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North Dining Hall to undergo extensive renovations

| Thursday, September 29, 2016

WEB 20160927, 20160927, North Dining Hall, Rosie LoVoiRosie LoVoi | The Observer

Though it will not fully close, North Dining Hall will undergo a major renovation this year to replace old equipment and infrastructure, expand seating and create a new entrance facing Mod Quad, campus dining staff told student senate Wednesday night.

The renovation will begin after fall break and last through next summer.

Director of campus dining Chris Abayasinghe, director of retail dining Luigi Alberganti and director of student dining Scott Kachmarik presented the plans to the senate at its weekly meeting. 

“North Dining Hall was last renovated in 1988,” Kachmarik said. “It is due for an upgrade.”

Kachmarik said the main work would be on the design of the dining hall.

“We are going to open all [the food area] up; we are going to knock down the walls,” Kachmarik said. “That is the bulk of what will be happening.”

Additionally, pipes will be replaced, some kitchen equipment will be changed, and ceiling and lighting fixtures will be switched out. The renovations will also address an occasional odor behind the hall. 

“It will be gutted in a similar way to what Walsh Hall is right now,” Kachmarik said.

There will also be a new entrance on the building’s east side for people coming from Mod Quad dorms and Flaherty and Dunne Halls, Kachmarik said, and the existing main entrance will see restrooms, a new look and location for Grab ‘n Go with the possibility of a convenience-store setup, as well as a common space before students swipe in. 

Kachmarik said the dining hall will have a “modern” look, with tables of different sizes and heights. 

The dining hall would remain open throughout the process except during fall, winter and spring breaks, Kachmarik said.

“We will do all of this while we continue to serve you,” he said. 

Kachmarik said the first planned target of renovation is the pasta and pizza sections. Larger areas, and more of the seating space, will be tackled during the first few months of the second semester, from about January to March.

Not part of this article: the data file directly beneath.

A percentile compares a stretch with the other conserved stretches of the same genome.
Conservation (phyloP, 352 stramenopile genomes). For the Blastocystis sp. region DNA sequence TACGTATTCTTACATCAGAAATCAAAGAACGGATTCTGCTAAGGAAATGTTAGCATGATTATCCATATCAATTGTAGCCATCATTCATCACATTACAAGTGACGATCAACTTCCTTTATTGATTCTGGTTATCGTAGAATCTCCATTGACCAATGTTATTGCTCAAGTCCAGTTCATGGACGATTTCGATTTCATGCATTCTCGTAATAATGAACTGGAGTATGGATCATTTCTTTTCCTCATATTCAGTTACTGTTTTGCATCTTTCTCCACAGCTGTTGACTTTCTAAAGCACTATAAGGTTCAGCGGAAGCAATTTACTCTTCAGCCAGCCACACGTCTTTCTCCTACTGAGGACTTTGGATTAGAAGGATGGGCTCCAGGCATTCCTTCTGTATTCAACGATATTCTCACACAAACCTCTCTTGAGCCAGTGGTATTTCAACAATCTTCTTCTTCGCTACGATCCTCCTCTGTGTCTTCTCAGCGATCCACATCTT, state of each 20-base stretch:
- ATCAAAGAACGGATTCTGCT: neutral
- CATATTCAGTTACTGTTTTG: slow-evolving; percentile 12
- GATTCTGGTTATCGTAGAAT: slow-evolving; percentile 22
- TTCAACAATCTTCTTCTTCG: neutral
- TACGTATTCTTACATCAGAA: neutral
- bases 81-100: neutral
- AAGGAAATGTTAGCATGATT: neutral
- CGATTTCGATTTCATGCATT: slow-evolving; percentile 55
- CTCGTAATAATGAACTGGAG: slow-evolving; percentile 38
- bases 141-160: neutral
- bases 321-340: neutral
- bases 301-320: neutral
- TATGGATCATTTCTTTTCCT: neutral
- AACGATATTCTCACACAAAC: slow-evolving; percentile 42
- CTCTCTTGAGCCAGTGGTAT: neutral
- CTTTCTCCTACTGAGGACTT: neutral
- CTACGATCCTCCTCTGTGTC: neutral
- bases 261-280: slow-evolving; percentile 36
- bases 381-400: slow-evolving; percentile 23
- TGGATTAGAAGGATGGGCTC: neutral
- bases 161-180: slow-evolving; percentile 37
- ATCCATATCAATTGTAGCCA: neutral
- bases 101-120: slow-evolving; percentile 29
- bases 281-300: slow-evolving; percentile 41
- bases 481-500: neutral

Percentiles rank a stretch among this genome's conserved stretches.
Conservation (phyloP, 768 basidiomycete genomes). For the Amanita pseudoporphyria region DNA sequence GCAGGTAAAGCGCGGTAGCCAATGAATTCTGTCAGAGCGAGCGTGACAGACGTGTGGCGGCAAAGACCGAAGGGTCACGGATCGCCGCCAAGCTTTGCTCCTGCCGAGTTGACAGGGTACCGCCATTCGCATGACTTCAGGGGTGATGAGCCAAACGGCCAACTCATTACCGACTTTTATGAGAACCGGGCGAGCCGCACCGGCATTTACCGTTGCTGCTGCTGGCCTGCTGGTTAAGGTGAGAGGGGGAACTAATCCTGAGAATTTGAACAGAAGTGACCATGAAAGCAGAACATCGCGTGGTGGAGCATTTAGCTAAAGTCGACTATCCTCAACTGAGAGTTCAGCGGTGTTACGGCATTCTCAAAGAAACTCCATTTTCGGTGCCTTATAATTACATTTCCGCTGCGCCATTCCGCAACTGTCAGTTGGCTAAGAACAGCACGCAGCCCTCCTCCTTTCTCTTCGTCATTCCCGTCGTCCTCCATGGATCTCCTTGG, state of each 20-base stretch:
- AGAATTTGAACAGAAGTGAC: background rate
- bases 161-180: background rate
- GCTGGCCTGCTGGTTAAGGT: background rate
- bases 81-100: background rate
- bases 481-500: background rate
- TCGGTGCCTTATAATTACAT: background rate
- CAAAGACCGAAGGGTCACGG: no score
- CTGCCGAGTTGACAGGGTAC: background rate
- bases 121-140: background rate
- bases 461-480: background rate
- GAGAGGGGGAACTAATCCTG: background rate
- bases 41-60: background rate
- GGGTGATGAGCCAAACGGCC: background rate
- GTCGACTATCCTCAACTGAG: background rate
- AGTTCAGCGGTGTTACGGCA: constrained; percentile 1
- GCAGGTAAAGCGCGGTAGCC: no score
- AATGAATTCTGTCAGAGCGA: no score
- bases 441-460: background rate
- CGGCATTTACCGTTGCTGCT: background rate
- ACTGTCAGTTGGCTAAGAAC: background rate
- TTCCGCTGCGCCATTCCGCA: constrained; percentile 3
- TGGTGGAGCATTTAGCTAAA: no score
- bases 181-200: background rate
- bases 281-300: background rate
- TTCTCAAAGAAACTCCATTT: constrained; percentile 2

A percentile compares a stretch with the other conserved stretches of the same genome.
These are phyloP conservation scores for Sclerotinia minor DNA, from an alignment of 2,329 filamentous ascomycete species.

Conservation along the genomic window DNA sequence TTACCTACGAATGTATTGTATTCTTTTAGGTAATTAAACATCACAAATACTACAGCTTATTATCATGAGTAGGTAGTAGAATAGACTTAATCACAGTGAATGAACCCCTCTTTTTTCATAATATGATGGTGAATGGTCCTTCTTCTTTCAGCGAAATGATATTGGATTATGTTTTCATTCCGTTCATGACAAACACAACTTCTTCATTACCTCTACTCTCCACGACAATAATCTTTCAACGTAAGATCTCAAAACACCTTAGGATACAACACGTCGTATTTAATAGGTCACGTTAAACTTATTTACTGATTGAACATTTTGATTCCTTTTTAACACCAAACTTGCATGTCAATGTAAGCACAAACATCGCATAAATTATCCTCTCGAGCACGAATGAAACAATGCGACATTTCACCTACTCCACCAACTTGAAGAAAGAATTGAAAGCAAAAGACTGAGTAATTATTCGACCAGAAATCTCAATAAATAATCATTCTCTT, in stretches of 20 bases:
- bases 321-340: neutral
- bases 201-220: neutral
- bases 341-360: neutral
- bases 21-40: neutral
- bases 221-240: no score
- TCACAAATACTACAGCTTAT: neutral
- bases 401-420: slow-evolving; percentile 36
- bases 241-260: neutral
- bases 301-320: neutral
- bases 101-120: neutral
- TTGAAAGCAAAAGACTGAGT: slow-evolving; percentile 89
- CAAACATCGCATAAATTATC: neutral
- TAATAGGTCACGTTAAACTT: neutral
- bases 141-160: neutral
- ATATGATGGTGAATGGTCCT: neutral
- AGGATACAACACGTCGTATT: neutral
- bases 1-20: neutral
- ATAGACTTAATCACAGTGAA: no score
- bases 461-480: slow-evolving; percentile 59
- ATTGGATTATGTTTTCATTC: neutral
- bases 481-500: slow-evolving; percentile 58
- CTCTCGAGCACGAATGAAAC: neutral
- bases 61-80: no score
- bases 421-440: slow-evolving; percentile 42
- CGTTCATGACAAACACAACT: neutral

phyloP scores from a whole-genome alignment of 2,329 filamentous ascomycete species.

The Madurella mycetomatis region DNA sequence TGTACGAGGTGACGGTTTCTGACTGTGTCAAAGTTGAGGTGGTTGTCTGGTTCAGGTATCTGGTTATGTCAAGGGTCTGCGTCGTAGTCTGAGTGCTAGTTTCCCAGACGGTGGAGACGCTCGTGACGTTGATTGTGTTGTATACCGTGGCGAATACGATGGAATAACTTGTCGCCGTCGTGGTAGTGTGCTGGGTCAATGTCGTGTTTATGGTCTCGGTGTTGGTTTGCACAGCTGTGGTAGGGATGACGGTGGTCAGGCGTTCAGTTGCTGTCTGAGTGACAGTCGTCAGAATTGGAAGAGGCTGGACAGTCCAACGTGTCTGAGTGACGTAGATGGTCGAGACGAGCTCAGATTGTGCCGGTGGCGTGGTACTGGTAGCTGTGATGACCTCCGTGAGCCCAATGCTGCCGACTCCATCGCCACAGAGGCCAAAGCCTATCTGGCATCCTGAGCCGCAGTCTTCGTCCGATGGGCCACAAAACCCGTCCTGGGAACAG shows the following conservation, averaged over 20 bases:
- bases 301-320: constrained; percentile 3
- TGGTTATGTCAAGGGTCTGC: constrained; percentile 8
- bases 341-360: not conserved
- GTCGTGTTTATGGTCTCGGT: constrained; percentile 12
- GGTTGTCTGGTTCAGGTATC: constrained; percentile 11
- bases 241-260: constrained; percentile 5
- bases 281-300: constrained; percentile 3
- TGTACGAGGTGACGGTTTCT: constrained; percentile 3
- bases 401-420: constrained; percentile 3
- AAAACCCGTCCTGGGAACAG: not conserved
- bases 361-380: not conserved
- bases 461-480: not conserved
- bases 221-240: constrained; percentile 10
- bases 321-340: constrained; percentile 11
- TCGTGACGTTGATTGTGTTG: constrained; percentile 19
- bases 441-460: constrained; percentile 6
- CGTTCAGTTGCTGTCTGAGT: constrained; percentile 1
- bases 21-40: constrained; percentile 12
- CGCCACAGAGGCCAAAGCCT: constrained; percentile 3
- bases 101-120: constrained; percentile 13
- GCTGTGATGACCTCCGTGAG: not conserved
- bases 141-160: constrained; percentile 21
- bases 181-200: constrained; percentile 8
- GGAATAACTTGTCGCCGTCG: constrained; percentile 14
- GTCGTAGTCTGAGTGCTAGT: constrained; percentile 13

“We will rotate through food in the sections that we have open,” Kachmarik said, “Hopefully it will not be too much difference from a menu standpoint.”

Abayasinghe said the renovations will be completed over the summer, and the finished dining hall will open Aug. 1.

“I will be very up-front with you — it’s going to be tight,” Abayasinghe said. “That’s why we need your help to communicate with the students about what is happening.”

Senate parlimentarian Monica Montgomery congratulated the presenters on updates to the dining services website, as well as a more active Twitter account.

“That would be a great place to start from, for communications,” she said.

“We are going to have to communicate things on the fly,” Kachmarik added. “It sounds like that will be our best tool for getting updates out quickly, like if the workers accidentally knock the water out while working on the pipes, we need to have a way to communicate that immediately.” 

St. Edward’s Hall senator Corey Gayheart suggested a website dedicated entirely to the North Dining Hall renovations, complete with updates and answers to frequently asked questions.

Aside from communications, the most discussed problem was how to address overflow once the renovations start. Duncan Hall senator Zach Huber asked if both dining rooms of South Dining Hall could open during the renovation, Flaherty Hall senator Jade Martinez asked if meal swipes could be converted into flex points and Dunne Hall senator Matthew Donohue asked if there could be a take-out option. 

The directors gave no guarantees but praised the feedback. 

“Afterwards, we are going to have a conversation about how this went with big smiles,” Alberganti said. 

Alberganti, who is in charge of food developments in Campus Crossroads, could not give many details regarding future plans.

“The reason we are taking our time is because we are really reliant on the feedback we are getting,” he said. “We are getting the best partners that we can find.” 

After the presentation, Senate also addressed the price of bottled water at Notre Dame Stadium, which, although priced down for students last year through a deal with the Student Government, went back up again this year. Student body vice president Rebecca Blais said Student Government would look into it and see what could be done to bring the price back down.

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